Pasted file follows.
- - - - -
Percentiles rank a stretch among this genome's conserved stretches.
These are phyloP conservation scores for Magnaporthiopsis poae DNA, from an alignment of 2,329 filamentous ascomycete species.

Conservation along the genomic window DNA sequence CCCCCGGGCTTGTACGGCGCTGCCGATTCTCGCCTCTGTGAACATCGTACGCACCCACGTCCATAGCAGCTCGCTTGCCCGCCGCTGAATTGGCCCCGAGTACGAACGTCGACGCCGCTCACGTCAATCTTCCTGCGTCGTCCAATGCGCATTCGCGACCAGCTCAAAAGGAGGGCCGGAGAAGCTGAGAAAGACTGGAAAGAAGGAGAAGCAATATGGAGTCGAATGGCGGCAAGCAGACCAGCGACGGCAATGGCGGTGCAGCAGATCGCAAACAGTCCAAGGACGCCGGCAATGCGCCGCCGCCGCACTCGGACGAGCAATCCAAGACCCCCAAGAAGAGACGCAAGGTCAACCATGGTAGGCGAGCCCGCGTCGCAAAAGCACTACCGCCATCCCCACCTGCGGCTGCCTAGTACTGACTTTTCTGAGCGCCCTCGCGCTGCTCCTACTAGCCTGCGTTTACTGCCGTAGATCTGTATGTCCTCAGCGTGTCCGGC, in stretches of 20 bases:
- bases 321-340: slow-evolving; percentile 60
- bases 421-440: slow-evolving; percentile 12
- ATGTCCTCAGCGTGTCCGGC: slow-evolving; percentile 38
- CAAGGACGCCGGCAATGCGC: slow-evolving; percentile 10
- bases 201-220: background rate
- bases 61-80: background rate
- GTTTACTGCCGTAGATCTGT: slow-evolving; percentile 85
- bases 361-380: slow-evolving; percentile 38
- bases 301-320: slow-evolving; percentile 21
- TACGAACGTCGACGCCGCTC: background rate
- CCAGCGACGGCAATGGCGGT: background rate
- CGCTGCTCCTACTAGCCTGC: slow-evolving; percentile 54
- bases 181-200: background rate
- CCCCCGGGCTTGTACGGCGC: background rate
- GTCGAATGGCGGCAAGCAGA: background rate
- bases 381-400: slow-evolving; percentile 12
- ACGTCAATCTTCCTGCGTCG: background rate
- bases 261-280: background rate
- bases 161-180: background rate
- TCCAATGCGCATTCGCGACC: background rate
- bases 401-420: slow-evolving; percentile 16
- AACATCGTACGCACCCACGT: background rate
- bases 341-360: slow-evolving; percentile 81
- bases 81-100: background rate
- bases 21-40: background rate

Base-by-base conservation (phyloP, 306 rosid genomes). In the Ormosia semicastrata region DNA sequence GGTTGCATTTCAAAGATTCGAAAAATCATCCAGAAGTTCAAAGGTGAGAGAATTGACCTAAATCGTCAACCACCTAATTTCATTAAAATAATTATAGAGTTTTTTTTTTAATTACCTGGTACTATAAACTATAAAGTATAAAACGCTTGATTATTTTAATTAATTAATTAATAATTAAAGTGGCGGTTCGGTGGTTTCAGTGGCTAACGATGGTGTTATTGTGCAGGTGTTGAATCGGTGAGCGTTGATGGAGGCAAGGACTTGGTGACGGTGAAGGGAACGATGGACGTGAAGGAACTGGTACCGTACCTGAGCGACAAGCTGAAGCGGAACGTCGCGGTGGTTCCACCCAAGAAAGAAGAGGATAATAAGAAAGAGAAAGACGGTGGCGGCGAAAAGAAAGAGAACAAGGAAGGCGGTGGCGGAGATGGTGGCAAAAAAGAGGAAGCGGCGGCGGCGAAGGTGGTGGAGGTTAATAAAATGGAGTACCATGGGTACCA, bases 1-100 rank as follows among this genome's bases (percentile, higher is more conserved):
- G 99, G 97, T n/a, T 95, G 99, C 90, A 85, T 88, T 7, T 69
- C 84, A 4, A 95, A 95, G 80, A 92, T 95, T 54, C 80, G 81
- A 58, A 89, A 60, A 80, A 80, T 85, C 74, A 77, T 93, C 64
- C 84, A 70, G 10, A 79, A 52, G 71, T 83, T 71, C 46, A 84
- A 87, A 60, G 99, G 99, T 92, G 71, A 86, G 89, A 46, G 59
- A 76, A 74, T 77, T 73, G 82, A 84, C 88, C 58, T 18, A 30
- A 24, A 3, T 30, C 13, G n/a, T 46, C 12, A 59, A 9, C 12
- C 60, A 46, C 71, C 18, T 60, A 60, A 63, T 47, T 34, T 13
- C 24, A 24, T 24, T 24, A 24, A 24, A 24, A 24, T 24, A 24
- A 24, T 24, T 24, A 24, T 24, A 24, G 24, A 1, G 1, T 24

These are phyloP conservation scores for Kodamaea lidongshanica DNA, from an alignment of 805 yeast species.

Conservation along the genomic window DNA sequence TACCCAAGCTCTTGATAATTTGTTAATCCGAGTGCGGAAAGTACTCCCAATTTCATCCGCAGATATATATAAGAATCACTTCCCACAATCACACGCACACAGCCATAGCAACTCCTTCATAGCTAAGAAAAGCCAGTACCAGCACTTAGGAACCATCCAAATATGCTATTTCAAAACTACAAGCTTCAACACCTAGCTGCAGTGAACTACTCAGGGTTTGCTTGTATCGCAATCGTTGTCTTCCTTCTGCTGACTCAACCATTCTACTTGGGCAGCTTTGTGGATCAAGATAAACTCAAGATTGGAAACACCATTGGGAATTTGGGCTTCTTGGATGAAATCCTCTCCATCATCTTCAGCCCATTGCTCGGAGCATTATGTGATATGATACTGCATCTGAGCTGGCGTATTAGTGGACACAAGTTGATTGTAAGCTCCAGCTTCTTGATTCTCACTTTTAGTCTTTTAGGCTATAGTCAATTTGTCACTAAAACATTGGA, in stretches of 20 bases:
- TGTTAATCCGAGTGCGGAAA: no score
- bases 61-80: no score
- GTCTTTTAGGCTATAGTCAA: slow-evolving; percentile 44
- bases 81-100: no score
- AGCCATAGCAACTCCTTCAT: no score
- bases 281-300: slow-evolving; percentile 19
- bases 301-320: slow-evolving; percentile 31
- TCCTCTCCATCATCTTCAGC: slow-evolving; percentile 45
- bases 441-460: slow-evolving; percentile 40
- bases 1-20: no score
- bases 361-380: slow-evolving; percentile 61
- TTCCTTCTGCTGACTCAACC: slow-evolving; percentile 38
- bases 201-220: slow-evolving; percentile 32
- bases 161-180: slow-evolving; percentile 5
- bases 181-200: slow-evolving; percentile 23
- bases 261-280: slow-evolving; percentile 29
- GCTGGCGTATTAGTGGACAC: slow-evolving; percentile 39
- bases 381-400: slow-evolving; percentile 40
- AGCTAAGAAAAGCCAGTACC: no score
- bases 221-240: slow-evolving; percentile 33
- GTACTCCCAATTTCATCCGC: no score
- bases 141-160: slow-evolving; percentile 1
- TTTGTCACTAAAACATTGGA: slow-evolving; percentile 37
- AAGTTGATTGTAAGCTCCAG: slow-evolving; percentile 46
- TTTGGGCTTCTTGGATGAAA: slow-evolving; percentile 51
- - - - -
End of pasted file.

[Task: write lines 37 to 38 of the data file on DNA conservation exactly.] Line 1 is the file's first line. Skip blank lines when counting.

- C 60, A 46, C 71, C 18, T 60, A 60, A 63, T 47, T 34, T 13
- C 24, A 24, T 24, T 24, A 24, A 24, A 24, A 24, T 24, A 24